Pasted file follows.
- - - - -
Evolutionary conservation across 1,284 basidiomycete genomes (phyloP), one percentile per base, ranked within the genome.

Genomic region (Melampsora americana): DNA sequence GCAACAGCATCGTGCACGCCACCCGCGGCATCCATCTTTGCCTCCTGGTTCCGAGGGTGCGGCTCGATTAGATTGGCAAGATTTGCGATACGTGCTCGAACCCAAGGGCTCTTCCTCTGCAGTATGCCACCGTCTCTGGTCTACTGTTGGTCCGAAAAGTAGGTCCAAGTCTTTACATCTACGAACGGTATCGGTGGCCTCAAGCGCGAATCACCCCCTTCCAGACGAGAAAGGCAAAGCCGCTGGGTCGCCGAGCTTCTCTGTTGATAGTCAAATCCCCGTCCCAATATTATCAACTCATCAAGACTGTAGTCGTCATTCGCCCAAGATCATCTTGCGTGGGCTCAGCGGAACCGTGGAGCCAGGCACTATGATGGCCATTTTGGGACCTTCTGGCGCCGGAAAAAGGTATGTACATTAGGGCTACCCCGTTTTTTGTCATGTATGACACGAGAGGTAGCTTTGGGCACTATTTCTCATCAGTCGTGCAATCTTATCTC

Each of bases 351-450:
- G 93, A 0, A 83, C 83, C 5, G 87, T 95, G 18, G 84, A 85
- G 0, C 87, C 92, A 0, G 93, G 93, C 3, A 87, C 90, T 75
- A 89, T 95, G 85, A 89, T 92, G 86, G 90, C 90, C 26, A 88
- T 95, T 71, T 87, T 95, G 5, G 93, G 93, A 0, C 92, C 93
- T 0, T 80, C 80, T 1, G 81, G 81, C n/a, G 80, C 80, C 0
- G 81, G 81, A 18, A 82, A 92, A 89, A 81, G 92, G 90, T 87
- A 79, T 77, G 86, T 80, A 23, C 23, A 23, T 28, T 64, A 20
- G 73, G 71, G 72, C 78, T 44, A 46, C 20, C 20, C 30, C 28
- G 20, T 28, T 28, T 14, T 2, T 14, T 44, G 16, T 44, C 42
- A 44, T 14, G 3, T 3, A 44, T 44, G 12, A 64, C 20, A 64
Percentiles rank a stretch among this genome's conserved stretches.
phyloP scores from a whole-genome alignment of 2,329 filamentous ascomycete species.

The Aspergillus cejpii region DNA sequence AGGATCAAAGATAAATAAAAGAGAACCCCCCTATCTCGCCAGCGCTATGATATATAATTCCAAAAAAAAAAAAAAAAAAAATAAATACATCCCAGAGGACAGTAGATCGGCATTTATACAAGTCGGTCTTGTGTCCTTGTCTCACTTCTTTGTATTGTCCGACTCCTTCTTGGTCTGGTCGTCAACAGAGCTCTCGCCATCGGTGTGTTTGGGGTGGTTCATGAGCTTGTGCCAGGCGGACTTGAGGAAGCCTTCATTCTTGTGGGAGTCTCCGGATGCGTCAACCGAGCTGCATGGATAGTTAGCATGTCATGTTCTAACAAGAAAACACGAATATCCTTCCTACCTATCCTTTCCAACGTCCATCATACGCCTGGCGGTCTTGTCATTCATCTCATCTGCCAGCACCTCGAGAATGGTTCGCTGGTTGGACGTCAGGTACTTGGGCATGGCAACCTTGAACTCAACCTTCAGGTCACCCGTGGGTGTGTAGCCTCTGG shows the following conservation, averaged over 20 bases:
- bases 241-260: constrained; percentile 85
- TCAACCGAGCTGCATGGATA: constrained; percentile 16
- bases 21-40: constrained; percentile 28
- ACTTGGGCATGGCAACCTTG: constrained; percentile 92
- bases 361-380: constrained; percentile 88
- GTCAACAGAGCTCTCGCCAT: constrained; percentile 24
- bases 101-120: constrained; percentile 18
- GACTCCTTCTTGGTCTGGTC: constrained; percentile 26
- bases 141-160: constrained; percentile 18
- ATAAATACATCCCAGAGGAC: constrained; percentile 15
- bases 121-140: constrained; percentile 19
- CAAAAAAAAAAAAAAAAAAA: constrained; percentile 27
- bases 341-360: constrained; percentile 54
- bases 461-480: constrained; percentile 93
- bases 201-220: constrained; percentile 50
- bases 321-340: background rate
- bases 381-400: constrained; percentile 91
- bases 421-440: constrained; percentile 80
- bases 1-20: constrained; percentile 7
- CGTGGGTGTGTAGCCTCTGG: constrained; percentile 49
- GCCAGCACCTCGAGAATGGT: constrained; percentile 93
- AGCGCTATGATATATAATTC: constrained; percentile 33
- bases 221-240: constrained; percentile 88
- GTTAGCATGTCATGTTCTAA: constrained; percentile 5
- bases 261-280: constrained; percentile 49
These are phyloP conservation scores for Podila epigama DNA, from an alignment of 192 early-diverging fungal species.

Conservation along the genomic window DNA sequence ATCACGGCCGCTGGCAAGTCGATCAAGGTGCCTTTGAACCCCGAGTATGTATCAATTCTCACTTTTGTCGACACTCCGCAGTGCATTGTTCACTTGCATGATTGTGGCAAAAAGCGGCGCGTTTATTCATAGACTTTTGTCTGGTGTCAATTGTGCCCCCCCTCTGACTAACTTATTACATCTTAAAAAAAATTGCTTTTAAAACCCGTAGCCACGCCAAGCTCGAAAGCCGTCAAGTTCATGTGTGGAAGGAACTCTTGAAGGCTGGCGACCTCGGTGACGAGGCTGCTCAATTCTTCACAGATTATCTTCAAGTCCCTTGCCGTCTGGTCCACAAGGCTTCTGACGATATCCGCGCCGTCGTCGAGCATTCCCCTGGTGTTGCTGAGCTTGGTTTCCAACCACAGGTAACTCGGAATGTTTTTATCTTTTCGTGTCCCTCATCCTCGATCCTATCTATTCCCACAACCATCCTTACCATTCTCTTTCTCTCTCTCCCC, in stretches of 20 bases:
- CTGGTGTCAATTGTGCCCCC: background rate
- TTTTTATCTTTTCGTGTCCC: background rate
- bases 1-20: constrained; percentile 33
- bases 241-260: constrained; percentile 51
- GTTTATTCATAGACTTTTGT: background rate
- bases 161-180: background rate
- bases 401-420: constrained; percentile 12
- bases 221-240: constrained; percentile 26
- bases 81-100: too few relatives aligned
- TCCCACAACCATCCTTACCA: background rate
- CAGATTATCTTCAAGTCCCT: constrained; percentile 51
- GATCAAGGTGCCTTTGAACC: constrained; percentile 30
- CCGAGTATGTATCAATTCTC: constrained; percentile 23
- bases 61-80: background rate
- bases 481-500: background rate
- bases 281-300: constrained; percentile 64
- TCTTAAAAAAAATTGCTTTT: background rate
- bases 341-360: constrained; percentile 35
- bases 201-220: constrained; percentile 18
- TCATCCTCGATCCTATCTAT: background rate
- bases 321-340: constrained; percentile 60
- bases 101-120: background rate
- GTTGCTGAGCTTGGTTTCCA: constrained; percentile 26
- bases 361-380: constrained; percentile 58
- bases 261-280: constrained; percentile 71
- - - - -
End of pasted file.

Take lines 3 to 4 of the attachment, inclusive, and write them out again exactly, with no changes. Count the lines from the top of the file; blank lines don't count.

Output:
Each of bases 351-450:
- G 93, A 0, A 83, C 83, C 5, G 87, T 95, G 18, G 84, A 85